Whisky combined with driving is generally frowned upon, but in a new initiative experts in Scotland have found an innovative use for distillery by-products.
In what is a world first, a deal has been signed to turn by-products from a Scottish distillery into fuel for cars.
By linking up with Celtic Renewables, a spin-out company from Edinburgh’s Napier University, the Tullibardine distillery in Perthshire plans to use bacteria to feed on the “leftovers” of the whisky making process. This will produce butanol that can be used to fuel vehicles.
Napier University's Biofuel Research Centre (BfRC) has already shown that the right bacteria can feed on by-products to produce butanol, which can act as a direct replacement for vehicle fuel. Together, the two parties will apply the process to thousands of tonnes of the distillery's leftovers.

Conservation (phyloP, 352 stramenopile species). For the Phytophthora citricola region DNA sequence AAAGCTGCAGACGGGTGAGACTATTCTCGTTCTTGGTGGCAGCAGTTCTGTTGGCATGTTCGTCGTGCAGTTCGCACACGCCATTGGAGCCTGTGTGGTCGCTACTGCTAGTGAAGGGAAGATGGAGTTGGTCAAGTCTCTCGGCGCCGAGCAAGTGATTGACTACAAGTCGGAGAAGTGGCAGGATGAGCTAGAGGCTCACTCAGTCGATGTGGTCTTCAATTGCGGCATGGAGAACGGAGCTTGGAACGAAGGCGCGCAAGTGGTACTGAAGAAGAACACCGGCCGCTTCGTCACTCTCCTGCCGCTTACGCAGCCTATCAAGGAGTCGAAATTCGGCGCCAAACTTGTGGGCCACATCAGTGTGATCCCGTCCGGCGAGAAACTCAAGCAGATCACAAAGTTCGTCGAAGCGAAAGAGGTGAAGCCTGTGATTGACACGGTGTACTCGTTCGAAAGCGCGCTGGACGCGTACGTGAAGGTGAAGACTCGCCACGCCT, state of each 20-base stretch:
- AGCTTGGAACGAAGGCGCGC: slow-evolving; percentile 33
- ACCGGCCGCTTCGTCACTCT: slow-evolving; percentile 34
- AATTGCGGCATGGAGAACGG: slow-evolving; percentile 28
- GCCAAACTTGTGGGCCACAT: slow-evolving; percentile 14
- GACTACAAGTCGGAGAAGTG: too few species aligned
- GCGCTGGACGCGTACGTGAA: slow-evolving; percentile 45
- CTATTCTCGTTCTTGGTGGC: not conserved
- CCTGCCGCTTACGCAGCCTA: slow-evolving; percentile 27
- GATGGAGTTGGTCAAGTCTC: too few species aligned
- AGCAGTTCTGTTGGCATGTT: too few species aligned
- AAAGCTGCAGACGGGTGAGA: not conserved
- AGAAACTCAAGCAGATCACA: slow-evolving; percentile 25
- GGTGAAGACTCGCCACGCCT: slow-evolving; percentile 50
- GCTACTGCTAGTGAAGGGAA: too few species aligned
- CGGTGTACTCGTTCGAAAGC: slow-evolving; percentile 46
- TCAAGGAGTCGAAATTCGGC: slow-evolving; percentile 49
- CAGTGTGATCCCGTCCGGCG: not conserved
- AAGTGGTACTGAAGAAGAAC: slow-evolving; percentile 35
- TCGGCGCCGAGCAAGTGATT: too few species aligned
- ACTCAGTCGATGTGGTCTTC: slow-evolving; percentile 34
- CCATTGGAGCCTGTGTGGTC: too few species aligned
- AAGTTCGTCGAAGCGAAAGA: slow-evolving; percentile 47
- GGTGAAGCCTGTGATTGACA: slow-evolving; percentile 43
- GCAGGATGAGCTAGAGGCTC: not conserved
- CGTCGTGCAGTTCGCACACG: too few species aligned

Professor Martin Tangney, founder of Celtic Renewables, said: "Our partnership with Tullibardine is an important step in the development of a business that combines two iconic Scottish industries - whisky and renewables,” said Professor Martin Tangney, founder of Celtic Renewables. "This project demonstrates that innovative use of existing technologies can utilise resources on our doorstep to benefit both the environment and the economy."
Celtic Renewables said it eventually aimed to build a processing plant in Scotland, with the hope of building an industry that could be worth £60m a year.